Neil's Reviews > Swallowing Geography

Swallowing Geography by Deborah Levy
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really liked it
bookshelves: 2016

This is a very surreal book. Levy throws away all the things that you might consider conventional in a novel (plot, characterisation, coherence, for examples) and throws something at you that it is simply not possible to grasp mentally. At least, I couldn't. But, and I think this is maybe the point, it is possible to respond emotionally to the deluge of images, the seemingly disconnected fragments. If there's a plot of any kind to be found, it centres on J.K. and her wanderings around Europe and her dealings with various lovers. Plus, Trotsky and Lenin somehow contrive to make appearances.

It's very short (just 72 pages, I believe, although the "real page numbers" on my Kindle went mad and started at page "107 of iv" and counted from there) and leaves you feeling rather disoriented at the end. But, along the way, it asks questions about identity (coincidentally, a similar theme to the last book I read (The Echo Maker) - isn't it strange how randomly chosen books sometimes seem to group together?). By messing around with everything that you might use to identify yourself (name, relationships, home, community, for example), it makes you stop and think.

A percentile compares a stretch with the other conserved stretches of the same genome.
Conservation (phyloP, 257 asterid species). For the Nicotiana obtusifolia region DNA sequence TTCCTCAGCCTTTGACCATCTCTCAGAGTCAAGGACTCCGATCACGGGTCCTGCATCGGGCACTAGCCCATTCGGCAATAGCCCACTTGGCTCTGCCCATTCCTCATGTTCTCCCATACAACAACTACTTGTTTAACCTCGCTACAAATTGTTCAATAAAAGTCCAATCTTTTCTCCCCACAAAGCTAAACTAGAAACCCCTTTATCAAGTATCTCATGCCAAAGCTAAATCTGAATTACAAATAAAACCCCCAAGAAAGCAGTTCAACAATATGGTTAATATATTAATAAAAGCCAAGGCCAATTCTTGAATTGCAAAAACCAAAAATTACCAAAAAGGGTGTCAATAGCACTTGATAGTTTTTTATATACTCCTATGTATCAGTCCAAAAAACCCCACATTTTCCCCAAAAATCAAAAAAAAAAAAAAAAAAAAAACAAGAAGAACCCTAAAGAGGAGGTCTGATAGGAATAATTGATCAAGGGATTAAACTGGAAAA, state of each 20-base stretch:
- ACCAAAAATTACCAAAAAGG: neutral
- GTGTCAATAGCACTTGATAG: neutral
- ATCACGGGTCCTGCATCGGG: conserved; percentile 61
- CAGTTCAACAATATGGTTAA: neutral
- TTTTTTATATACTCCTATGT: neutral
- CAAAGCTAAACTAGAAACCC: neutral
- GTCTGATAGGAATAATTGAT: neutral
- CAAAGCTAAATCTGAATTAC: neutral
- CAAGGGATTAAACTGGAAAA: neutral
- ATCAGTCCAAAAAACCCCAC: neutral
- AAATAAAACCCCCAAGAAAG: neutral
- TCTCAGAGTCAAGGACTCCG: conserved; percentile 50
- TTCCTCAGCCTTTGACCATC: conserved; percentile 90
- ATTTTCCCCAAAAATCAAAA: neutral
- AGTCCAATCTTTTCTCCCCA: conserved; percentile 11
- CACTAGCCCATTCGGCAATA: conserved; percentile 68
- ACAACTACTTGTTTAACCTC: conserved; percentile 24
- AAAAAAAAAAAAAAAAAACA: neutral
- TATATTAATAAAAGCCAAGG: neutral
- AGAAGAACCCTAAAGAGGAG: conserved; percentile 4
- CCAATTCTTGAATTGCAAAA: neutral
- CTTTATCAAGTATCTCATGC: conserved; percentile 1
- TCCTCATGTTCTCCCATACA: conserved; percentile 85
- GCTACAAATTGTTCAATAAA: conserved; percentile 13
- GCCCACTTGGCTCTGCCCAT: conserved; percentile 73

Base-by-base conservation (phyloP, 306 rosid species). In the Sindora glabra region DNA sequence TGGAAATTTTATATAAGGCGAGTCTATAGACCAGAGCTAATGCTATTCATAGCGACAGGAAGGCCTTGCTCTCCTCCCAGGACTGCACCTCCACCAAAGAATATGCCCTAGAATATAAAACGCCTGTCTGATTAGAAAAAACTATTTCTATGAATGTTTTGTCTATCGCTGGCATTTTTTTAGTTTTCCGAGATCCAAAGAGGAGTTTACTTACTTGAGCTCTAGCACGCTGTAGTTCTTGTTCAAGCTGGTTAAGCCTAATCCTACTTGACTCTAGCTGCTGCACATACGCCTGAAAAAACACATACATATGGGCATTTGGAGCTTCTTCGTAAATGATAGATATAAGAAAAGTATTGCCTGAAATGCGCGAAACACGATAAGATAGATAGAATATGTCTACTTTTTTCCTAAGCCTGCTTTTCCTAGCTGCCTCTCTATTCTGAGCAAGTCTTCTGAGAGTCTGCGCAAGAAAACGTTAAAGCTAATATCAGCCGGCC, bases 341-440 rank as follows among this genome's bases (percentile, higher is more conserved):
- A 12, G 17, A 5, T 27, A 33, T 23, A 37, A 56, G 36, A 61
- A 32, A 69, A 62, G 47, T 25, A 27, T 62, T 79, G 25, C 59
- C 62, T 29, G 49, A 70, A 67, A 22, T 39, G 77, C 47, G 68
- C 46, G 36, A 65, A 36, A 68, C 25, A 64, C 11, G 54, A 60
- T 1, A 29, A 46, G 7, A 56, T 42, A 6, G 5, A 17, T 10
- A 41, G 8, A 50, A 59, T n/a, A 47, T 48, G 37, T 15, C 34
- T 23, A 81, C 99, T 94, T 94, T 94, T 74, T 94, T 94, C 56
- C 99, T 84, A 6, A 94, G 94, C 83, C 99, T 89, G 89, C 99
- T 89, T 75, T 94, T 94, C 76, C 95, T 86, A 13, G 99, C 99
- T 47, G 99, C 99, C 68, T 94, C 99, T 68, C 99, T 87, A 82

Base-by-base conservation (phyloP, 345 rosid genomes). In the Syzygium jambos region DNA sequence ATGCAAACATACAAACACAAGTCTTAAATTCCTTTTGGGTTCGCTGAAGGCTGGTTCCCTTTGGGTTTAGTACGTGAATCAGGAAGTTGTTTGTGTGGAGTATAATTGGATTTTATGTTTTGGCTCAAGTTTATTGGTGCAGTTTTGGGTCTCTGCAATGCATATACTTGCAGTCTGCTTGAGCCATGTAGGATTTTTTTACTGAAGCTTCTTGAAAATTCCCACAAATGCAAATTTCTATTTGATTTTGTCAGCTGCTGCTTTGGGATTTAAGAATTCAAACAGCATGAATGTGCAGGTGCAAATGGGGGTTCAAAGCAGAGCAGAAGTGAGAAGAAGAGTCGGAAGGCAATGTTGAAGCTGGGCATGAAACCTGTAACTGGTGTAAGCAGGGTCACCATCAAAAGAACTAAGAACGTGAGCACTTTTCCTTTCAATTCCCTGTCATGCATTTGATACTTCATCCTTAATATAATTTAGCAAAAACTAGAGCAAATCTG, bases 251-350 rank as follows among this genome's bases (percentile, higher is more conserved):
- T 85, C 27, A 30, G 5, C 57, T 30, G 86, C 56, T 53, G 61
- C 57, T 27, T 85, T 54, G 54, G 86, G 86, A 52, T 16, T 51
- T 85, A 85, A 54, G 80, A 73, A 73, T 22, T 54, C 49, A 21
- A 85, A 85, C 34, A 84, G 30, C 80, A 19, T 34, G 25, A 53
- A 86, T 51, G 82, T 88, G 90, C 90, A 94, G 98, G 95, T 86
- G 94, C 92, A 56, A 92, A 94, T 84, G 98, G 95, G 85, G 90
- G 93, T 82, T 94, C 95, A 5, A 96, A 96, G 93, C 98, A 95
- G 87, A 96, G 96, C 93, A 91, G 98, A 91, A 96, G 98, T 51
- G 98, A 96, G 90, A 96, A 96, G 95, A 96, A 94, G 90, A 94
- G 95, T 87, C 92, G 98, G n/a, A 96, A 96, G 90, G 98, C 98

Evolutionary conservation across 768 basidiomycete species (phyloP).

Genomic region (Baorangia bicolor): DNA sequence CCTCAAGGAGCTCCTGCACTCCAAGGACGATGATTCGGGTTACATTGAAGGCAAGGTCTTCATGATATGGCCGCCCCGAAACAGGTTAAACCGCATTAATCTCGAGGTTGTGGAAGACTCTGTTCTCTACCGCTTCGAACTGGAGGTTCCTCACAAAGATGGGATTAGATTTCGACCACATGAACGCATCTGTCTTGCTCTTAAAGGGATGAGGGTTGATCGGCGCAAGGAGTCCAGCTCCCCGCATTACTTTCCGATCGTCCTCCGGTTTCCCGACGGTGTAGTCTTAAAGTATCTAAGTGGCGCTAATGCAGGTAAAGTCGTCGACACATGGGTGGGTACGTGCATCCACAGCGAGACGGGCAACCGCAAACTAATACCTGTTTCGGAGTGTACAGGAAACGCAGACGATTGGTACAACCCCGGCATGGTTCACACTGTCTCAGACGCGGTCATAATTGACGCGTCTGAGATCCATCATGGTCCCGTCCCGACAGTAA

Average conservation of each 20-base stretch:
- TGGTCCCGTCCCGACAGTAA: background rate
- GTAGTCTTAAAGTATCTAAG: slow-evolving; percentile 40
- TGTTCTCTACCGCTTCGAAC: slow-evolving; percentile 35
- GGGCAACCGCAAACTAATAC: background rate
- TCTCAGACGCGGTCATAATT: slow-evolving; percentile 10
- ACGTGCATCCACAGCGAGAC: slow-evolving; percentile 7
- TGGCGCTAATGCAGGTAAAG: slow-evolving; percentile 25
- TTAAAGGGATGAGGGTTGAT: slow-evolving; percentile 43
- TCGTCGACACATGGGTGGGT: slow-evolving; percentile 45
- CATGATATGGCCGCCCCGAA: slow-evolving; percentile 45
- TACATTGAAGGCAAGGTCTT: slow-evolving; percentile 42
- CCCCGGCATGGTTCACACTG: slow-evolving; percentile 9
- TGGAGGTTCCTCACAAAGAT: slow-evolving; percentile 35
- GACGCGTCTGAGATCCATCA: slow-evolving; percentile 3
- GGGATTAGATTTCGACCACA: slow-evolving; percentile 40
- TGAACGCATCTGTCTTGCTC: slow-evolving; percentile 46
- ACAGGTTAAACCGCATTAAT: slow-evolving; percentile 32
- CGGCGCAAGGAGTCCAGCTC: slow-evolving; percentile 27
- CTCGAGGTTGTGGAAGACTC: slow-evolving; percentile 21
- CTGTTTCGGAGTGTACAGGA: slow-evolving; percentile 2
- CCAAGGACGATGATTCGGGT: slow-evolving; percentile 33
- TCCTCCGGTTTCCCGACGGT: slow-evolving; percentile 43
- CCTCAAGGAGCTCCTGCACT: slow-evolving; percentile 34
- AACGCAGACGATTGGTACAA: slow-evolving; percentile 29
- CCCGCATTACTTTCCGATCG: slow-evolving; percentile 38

Plus, it is tremendous fun to read because no one else writes quite like Levy.

By the way, I can't claim credit for many of these ideas about this book. I was floundering a bit until I read this review which helped enormously: Independent Review.
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Reading Progress

August 23, 2016 – Shelved
September 27, 2016 – Started Reading
September 28, 2016 – Finished Reading

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